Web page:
Sea Food Processing
A wide variety of seafood products are available in the U.S. marketplace from many different sources. In the U.S., wild fish and shellfish are harvested by commercial fishermen in both near shore and open ocean waters, and in fresh water lakes or rivers. Farm raised (aquacultured) seafood products are raised both on land in ponds (catfish), or re-circulating tanks (tilapia and hybrid bass), and in near shore coastal waters (salmon and shellfish). These same methods are used to farm a wide variety of fish and shellfish in other countries around the world which are then imported into the U.S.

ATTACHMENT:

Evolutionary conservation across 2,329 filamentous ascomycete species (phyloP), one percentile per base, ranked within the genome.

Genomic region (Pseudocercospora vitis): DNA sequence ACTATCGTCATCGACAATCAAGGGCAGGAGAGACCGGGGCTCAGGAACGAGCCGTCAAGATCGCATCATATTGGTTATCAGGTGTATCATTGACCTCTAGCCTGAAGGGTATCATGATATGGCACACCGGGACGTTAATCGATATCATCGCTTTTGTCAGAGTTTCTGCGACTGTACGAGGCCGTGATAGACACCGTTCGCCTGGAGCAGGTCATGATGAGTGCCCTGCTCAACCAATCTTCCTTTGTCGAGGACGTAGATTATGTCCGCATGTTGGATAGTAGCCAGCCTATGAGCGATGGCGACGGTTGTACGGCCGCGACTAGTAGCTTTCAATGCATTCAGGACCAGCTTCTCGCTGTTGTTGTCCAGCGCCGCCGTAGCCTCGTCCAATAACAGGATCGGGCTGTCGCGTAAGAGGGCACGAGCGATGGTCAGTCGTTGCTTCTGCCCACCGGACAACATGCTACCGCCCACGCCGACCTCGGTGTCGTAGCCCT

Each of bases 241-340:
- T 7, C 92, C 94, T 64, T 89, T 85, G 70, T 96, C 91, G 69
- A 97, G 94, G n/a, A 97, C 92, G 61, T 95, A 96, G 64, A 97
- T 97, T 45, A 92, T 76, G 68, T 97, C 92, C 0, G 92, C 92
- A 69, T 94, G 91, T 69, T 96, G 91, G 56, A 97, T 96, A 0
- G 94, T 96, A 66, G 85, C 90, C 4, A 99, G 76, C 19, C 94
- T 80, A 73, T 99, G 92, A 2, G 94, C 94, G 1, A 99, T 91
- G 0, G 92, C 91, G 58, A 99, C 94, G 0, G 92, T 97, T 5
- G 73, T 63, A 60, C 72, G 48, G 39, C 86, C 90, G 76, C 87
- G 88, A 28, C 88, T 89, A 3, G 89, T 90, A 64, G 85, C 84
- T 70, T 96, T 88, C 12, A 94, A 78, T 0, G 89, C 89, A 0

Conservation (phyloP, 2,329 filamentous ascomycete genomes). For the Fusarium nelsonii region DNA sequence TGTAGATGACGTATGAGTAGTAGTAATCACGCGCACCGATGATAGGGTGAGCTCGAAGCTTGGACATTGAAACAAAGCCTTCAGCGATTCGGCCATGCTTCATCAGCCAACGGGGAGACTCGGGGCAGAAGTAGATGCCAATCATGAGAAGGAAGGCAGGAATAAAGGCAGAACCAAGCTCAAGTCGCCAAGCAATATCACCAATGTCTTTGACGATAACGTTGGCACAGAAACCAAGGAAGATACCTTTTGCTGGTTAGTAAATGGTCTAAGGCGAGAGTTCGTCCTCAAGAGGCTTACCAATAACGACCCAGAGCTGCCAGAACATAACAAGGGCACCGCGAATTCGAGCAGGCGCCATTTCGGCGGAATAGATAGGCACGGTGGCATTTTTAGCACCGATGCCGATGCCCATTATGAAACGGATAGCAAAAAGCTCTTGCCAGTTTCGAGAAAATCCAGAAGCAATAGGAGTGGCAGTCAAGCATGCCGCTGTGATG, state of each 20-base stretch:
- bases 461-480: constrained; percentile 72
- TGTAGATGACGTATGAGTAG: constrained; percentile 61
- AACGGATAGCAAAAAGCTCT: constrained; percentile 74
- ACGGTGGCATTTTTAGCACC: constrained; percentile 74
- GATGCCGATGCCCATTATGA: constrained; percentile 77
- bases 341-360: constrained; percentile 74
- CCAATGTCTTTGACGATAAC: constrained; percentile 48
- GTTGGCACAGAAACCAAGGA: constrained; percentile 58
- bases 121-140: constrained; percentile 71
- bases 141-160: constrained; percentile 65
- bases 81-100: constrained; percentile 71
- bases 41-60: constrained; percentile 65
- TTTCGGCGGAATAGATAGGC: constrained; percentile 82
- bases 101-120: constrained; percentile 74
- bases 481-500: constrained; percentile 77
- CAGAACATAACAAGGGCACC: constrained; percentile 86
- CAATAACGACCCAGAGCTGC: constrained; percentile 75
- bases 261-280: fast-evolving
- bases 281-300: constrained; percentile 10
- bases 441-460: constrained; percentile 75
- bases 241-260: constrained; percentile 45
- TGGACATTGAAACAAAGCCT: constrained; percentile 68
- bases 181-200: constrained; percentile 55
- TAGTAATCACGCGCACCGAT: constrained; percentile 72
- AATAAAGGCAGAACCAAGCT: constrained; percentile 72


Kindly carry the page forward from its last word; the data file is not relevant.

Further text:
Once seafood products are harvested, they are generally processed or packaged for distribution to retail stores and restaurants. Wild fish and shellfish are unloaded from harvest vessels and farmed products are harvested from facilities then transported and packed for distribution to processing plants or wholesalers. Processors convert the whole fish or shellfish to various other product forms such as fresh fish fillets or steaks or other items such as frozen products, breaded fish portions, and canned or smoked products. Some of these products may be further converted by secondary processors to heat and serve or ready-to-eat products like seafood salads, entrees or other items. Wholesalers and foodservice distributors receive both raw and processed products from many different domestic and foreign sources and distribute them to retail stores and restaurants. Consumers purchase these products from retail stores for home consumption or at restaurants and other foodservice establishments.